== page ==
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Computational De Novo Design of a Self-Assembling Peptide with Predefined Structure
Stockholm University, Faculty of Science, Department of Biochemistry and Biophysics.
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2015 (English)In: Journal of Molecular Biology, ISSN 0022-2836, E-ISSN 1089-8638, Vol. 427, no 2, 550-562 p.Article in journal (Refereed) Published
Abstract [en]

Protein and peptide self-assembly is a powerful design principle for engineering of new biomolecules. More sophisticated biomaterials could be built if both the structure of the overall assembly and that of the self-assembling building block could be controlled. To approach this problem, we developed a computational design protocol to enable de novo design of self-assembling peptides with predefined structure. The protocol was used to design a peptide building block with a beta alpha beta fold that self-assembles into fibrillar structures. The peptide associates into a double beta-sheet structure with tightly packed a-helices decorating the exterior of the fibrils. Using circular dichroism, Fourier transform infrared spectroscopy, electron microscopy and X-ray fiber diffraction, we demonstrate that the peptide adopts the designed conformation. The results demonstrate that computational protein design can be used to engineer protein and peptide assemblies with predefined three-dimensional structures, which can serve as scaffolds for the development of functional biomaterials. Rationally designed proteins and peptides could also be used to investigate the subtle energetic and entropic tradeoffs in natural self-assembly processes and the relation between assembly structure and assembly mechanism. We demonstrate that the de novo designed peptide self-assembles with a mechanism that is more complicated than expected, in a process where small changes in solution conditions can lead to significant differences in assembly properties and conformation. These results highlight that formation of structured protein/peptide assemblies is often dependent on the formation of weak but highly precise intermolecular interactions.

Place, publisher, year, edition, pages
2015. Vol. 427, no 2, 550-562 p.
Keyword [en]
self-assembly, computational protein design, protein structure, Fourier transform infrared spectroscopy, de novo design
National Category
Biochemistry and Molecular Biology
Research subject
Biochemistry
Identifiers
URN: urn:nbn:se:su:diva-115297DOI: 10.1016/j.jmb.2014.12.002ISI: 000348888200029PubMedID: 25498388OAI: oai:DiVA.org:su-115297DiVA: diva2:799909
Note

AuthorCount:6;

Available from: 2015-03-31 Created: 2015-03-18 Last updated: 2017-12-04Bibliographically approved
In thesis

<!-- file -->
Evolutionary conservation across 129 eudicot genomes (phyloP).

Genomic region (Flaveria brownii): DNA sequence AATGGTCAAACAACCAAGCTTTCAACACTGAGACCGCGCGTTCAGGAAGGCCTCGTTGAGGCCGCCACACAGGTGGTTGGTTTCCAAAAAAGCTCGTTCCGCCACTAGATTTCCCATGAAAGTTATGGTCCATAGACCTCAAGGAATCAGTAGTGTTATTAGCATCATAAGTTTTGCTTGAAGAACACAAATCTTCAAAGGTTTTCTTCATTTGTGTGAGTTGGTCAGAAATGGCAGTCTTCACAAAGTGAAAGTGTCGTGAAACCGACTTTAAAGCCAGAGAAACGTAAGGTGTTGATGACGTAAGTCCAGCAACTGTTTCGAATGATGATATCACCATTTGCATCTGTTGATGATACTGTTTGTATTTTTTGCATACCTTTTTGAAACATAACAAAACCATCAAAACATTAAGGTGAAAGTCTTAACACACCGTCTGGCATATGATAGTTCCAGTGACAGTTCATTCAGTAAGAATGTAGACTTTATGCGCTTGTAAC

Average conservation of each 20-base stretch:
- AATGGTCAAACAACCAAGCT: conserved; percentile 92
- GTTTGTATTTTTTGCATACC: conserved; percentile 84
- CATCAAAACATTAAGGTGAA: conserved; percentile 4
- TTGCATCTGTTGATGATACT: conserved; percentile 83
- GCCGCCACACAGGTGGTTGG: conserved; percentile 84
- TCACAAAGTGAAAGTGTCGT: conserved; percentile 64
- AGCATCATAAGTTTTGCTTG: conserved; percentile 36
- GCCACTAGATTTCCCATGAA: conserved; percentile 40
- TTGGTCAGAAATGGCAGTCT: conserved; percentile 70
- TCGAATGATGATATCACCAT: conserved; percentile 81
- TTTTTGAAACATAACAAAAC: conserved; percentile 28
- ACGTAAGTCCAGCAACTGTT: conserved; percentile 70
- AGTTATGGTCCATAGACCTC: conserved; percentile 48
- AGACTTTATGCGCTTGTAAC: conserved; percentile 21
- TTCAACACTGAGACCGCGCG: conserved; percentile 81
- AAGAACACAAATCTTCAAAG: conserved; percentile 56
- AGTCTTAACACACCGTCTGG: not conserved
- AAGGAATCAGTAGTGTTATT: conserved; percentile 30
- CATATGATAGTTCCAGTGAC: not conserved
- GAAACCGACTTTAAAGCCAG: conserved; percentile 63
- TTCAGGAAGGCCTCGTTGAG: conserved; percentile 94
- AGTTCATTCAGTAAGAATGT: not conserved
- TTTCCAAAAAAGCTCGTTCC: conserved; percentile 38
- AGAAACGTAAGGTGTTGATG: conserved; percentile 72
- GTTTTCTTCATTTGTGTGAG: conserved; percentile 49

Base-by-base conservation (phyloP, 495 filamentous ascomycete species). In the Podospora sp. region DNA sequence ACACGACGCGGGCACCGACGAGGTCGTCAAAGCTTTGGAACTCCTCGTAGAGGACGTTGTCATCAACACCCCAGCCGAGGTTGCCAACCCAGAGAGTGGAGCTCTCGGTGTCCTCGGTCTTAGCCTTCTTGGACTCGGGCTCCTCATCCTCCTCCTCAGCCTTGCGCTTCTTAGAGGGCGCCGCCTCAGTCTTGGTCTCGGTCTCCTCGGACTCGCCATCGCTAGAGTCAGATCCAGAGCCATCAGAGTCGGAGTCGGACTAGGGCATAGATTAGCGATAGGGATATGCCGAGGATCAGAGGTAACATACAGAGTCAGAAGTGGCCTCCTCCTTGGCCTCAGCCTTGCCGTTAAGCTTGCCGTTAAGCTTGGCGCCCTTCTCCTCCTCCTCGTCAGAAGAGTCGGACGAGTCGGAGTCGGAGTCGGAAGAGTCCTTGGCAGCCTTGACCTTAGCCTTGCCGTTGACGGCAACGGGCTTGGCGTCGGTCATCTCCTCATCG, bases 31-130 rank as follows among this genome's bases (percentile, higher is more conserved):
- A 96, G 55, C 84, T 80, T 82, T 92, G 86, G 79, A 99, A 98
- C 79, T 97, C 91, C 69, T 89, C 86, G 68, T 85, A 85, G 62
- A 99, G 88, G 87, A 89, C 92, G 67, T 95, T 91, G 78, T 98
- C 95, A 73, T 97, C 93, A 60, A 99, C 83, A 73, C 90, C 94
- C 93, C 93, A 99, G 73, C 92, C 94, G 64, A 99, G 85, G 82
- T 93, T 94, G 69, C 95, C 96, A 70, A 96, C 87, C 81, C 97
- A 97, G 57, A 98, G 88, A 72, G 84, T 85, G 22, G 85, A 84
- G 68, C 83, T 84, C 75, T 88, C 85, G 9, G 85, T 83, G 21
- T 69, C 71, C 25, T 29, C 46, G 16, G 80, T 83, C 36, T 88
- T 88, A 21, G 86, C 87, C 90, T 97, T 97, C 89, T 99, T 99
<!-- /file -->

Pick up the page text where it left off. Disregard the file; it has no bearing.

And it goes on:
1. Infrared spectroscopy: a tool for protein characterization
Open this publication in new window or tab >>Infrared spectroscopy: a tool for protein characterization
2016 (English)Doctoral thesis, comprehensive summary (Other academic)
Abstract [en]

Infrared (IR) spectroscopy, which belongs to vibrational spectroscopy, detects the vibrations of molecules, for example, proteins. The absorption of the peptide group gives rise to 9 characteristic bands in the infrared region, named A, B, I-VII, with a decreasing energy or wavenumber (cm-1). Among the 9 bands, amide I, which is mainly caused by C=O stretching vibration, is most sensitive to backbone structure and environment, and therefore can be used for structural analysis. In this thesis, a membrane protein sarcoplasmic reticulum Ca2+-ATPase (SERCA1a) and a self-assembling peptide was studied with IR spectroscopy.  

In the first two papers, IR spectroscopy was used to assess the quality of a recombinant SERCA1a. A yeast-based expression system was applied to express recombinant SERCA1a, and the reaction cycle as well as the structure was analysed with IR spectroscopy. Different reaction intermediates were accumulated under different buffer conditions upon the release of ATP. The results showed that the recombinant protein shared similar IR features compared to the native protein. However, two SERCA1a preparations showed a difference around 1640 cm-1 in the amide I region. Using curve fitting, the band was assigned to β structure, and further investigation indicated that the difference in this region originates from protein aggregation. In the third paper, a co-fitting approach was tested and showed to be a more reliable method for structural analysis, and it can be applied in the biological IR spectroscopy. In the fourth paper, a peptide was computational designed and was predicted to self-assemble to amyloid fibrils, the formation of the fibril was confirmed with both electron microscopy and X-ray diffraction. IR spectroscopy was used to analyze further the structural details and the results support our structural predication. 

Place, publisher, year, edition, pages
Stockholm: Department of Biochemistry and Biophysics, Stockholm University, 2016
National Category
Biochemistry and Molecular Biology
Research subject
Biochemistry
Identifiers
urn:nbn:se:su:diva-128761 (URN)978-91-7649-407-3 (ISBN)
Public defence
2016-05-27, Magnéli Hall, Arrhenius Laboratory, Svante arrhenius väg 16 B, Stockholm, 10:00 (English)
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Available from: 2016-05-02 Created: 2016-04-04 Last updated: 2017-02-20Bibliographically approved

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